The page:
Skip to comments.With a growing 100k pension club, California’s pension problem only gets worse
Posted on 05/02/2019 2:06:37 PM PDT by george76
In a reminder of the extent and reality of Californias pension problem, the states six-figure pension club has more doubled since 2012.
the number of retirees from the California Public Employees Retirement System who received pensions worth $100,000 or more rose from 14,760 in 2012 to 30,969 in 2018.
average pension for full-career state employees enrolled in the plan for non-public safety workers was $63,057. For full-career state retirees enrolled in the plan for safety members, the average pension in 2018 was $84,197.
For those working for local government employers, the average pension for regular employees was $74,599 in 2018, while the average pension for public safety retirees was $108,320.
The trend is also bad for the California State Teachers Retirement System, which serves educators and has a deep impact on school districts throughout the state.
The number of CalSTRS retirees who received pensions worth $100,000 or more grew from 6,033 in 2011 to 15,559 in 2018.
The average pension for full-career CalSTRS retirees hit an all-time high of $73,920 last year an increase of over $10,000 from 2011,
The excesses of public sector pensions are but one of the many problems with the pension system. It would be another thing altogether if the public sector pensions of California were well-funded and sustainable.
But theyre not.
the rising public sector pension burden is undermining the ability of school districts across the state to serve students.
whereas in 2013 school districts paid $500 per pupil for pension costs, theyll pay $1,600 per pupil by 2020.
(Excerpt) Read more at pe.com ...
Private schools- cut costs by half up front and cut 100% for pensions.
The government class has been looting CA for decades. Something will eventually give. It eventually caves in.
That’s way more than what my pension will be and I’m private sector.
Now, tell me why they rate so much free money. Why didn’t they save for retirement, instead of expecting government to provide? Losers!
Also places like Fort Worth.
So, what’s new? California is the shi! house of America and is so damn communists controlled that in effect is no longer part of the Union. And I live in this place and cannot get out.
Did they all retire at 50?
It’s like this in Arizona too. In our fire district, 51 cents of every dollar goes to pensions.
I will probably work until Im in my 70s (assuming anyone will keep me around when Im that old), because I am helping to pay the pensions of these beauracrat leeches.
Obviouisly the solution is... pour millions more into a high-speed train to nowhere!
Because that was promised to them when they took the job. It’s part of the “compensation.” Once a government worker, now a protected class, gets a pension, or paid time off, it cannot be taken away. You can change it for new hires, but forget about doing anything for existing workers. I know this because I tried to change a paid time off policy in my County that was (and still is) outrageous. I was threatened with class action lawsuits. REMEMBER, judges and lawyers who work for government will always legally challenge. The State of AZ tried to deal with this nightmare by changing how much elected officials have to contribute (the horrors). It was passed. Five years later a court decided that it was illegal and every government entity and to pay ELECTED OFFICIALS back with interest. Yes, elected officials get a pension too.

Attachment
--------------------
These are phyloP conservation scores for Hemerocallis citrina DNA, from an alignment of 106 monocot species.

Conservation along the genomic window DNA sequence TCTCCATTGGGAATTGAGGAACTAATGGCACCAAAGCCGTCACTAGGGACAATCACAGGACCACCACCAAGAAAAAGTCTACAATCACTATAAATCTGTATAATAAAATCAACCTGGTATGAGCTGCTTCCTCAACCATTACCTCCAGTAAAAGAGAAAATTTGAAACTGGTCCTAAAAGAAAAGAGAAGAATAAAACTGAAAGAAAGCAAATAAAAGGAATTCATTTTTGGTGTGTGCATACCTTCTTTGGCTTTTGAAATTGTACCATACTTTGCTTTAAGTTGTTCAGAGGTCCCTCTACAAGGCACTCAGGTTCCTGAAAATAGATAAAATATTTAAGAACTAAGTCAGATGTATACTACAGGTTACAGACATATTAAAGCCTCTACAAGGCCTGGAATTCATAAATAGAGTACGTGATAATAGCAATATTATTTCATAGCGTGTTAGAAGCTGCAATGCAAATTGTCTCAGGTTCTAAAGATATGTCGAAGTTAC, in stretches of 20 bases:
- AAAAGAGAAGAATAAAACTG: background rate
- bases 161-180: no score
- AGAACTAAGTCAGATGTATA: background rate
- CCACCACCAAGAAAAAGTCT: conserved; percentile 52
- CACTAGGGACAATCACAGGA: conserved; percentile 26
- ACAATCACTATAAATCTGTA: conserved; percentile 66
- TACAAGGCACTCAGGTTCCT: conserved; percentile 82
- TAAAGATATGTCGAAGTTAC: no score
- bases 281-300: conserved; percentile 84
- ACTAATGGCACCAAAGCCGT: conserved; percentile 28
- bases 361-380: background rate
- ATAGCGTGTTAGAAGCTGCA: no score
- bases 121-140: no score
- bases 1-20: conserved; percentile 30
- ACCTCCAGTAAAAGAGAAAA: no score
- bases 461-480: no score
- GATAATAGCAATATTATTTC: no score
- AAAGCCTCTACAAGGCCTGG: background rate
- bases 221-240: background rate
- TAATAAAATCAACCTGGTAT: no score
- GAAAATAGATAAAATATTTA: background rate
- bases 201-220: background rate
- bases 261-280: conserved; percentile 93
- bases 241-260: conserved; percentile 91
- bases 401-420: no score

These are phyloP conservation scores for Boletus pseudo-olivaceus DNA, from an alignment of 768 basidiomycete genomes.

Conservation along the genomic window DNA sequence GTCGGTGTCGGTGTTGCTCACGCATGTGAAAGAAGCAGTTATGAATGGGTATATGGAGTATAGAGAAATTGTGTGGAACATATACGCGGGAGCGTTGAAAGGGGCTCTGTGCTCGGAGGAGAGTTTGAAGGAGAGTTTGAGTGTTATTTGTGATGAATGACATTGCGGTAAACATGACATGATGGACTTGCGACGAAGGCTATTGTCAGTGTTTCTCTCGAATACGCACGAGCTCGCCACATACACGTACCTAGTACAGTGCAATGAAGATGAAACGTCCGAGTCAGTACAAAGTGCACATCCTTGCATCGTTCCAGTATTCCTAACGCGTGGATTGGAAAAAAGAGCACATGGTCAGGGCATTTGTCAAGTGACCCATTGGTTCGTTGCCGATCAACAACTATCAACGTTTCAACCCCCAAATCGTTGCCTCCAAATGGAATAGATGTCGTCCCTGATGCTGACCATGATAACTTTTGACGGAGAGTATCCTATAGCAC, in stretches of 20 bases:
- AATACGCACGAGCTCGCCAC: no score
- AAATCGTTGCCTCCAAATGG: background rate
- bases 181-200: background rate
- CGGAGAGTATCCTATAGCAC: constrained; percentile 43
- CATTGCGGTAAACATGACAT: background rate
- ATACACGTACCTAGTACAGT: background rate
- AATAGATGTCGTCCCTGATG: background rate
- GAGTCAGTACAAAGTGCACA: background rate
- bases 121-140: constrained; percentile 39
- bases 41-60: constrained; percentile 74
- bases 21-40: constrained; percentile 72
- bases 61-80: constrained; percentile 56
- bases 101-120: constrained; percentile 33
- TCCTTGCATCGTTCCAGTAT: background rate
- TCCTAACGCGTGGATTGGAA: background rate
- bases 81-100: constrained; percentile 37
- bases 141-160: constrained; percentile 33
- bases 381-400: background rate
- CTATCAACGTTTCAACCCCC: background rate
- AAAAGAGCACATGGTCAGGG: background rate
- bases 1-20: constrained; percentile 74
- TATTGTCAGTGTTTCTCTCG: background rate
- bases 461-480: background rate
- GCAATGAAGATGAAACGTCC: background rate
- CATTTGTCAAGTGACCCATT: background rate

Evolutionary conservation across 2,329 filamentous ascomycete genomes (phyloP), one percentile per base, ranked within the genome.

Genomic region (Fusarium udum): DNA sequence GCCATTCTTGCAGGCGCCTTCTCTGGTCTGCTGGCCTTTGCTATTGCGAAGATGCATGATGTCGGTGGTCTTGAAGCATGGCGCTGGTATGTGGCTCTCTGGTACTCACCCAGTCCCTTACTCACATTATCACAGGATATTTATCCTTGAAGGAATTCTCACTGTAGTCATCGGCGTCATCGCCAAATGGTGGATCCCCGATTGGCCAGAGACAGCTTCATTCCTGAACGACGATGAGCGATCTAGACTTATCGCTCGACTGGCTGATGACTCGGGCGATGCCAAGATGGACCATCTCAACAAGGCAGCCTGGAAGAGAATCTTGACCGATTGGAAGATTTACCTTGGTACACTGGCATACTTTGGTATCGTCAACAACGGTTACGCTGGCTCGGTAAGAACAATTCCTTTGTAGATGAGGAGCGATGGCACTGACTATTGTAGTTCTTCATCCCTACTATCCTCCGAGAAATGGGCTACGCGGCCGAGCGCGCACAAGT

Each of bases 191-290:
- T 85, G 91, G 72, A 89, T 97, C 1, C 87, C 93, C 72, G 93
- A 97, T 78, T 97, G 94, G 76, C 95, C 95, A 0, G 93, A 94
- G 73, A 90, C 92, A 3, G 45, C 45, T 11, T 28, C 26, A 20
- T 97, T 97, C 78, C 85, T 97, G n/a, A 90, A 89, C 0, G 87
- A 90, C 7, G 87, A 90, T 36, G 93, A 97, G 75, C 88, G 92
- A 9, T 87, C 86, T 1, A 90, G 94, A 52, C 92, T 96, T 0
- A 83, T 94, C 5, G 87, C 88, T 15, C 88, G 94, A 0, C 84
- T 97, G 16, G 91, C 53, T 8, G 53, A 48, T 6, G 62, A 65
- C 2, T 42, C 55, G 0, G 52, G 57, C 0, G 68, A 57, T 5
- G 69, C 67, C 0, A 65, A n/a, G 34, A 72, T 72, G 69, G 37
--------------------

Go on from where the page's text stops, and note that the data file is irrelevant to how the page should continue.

California’s pension system is constructed in law and last time this came up someone explained that the employee generally puts up about 30% of their contribution and the state puts up the other 70% of the contribution. And it is all part of the compensation package.
The problem in California is the Legislature has found ways to borrow against the pension fund without calling it borrowing (which would be illegal) so the net result is the fund is grossly underfunded against its future obligations.
The state also seems to have no plan to repay the loans they’ve taken and instead just count them on the books as if the IOUs were cash assets...which a state can get away with since they’re exempt from the laws that make it illegal for anyone else to cook the books like that.
The same practice toppled Detroit when they were counting defaulted taxes as cash assets against bonds they were buying.
In short it’s just a question of when California will go bankrupt, not ‘if’.
Then to add salt to the wound, the courts will step in and require the state to pay these pensions even though there is no tax base to do so. The rich will flee and the middle class and poor will be left holding the bag on pensions that are wildly over-generous, were known to be excessive at the time they were given and for which the politicians did not plan or reserve over the employees’ work expectancy. Its a true crime blessed by all branches of state government. Its obscene.
At least well before 65. Many left the state for places like Nevada where their California-provided pension isn't taxed at the state level. I'm sure California was hoping for all of those highly paid pensioners to pay California state taxes on those pensions. Idiot bureaucrats.
Welp, let’s just sit back and watch...
“The problem in California is the Legislature has found ways to borrow against the pension fund “
That figures... More to the pigs at the trough!
Liberal solution: flood the state with illegal workers and have them cover the pensions with their taxes.
Wait! This presumes that they will be working and adding to the system instead of taking and on the welfare system.
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